The group is always going to be part of the solution. Groups can do awful things and groups can do magnificent things. The problem doesn't lie in group psychology, per se. It depends on the specific ideologies and cultures that define the groups we belong to. How inclusive or exclusive are they? What are the norms and values that define the nature of our community? Are they values of compassion or are they values of strength and domination? Not all groups are good, but that depends upon the group culture.
The thing that is absolutely clear, however, is that if you get rid of groups, then you get rid of the one vehicle of change that we've actually got. If you get rid of groups, you freeze the status quo. The power of the powerless lies in their combination. I think we can wield that power for good rather than for ill.
Do you think we're going to pull this off? If the science is right, we are running out of time. When it comes to the changes that have to be made, are we going to be magnificent? Are we going to be horrible?
There is a problem with the debate that's going on at the moment. Some people are telling us that coronavirus is going to change the world for the good — we're going to realize that collectivity is terrible, we're going to realize that precarity is destructive and that inequalities kill. And other people are saying, no, no, no, it's going to be completely awful — we're all going to be divided, we're going have a recession which will pit us against each other.
The danger of making predictions in those forms is that it gives rise to fatalism. Either you believe it's going be awful so there is nothing you can do about it, or you believe it's going to happen anyway and therefore you don't need to do anything about it. Those were the critiques, for instance, of mechanical forms of Marxism.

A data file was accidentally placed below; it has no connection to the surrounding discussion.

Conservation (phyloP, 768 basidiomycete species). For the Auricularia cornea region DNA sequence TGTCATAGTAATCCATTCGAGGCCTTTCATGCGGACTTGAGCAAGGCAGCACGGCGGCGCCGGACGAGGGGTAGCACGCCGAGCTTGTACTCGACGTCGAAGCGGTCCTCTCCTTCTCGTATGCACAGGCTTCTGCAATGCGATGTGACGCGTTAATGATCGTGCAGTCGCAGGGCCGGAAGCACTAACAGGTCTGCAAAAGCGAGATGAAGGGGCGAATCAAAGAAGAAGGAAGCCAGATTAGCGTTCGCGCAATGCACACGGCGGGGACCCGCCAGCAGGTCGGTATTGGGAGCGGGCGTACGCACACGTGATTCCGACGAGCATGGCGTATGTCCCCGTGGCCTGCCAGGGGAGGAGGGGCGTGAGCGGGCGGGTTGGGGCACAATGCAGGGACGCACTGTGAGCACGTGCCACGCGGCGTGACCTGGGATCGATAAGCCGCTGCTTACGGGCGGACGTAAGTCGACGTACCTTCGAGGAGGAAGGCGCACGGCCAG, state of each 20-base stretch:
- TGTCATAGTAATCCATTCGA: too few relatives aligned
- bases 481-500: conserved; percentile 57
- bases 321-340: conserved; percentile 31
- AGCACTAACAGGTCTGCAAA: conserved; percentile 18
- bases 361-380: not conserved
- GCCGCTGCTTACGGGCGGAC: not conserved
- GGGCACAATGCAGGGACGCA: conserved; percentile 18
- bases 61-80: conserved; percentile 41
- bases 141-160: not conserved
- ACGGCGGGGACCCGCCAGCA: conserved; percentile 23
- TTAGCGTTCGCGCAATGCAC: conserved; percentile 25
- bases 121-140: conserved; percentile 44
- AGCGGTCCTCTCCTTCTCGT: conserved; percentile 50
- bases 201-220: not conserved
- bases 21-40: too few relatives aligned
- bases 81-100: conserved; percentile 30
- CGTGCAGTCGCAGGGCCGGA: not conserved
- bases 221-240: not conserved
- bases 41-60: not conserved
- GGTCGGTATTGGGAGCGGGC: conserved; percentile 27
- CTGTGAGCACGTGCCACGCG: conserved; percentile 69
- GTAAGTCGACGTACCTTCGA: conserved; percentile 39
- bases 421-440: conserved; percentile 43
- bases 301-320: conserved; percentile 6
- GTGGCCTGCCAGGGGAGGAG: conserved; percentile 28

I don't think there is any inevitable outcome. I'm not a prophet. If we want to move forward progressively, we've got to harness the power of the collective. We've got to understand how it's within the collective that we become agents who can actually make and change our own world.
To predict is to be counterproductive. It pacifies people. It says "the future will be like this," rather than to say "we need to fight for the future."
Reposted with permission from Deutsche Welle.
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By Tara Lohan
Warming temperatures on land and in the water are already forcing many species to seek out more hospitable environments. Atlantic mackerel are swimming farther north; mountain-dwelling pikas are moving upslope; some migratory birds are altering the timing of their flights.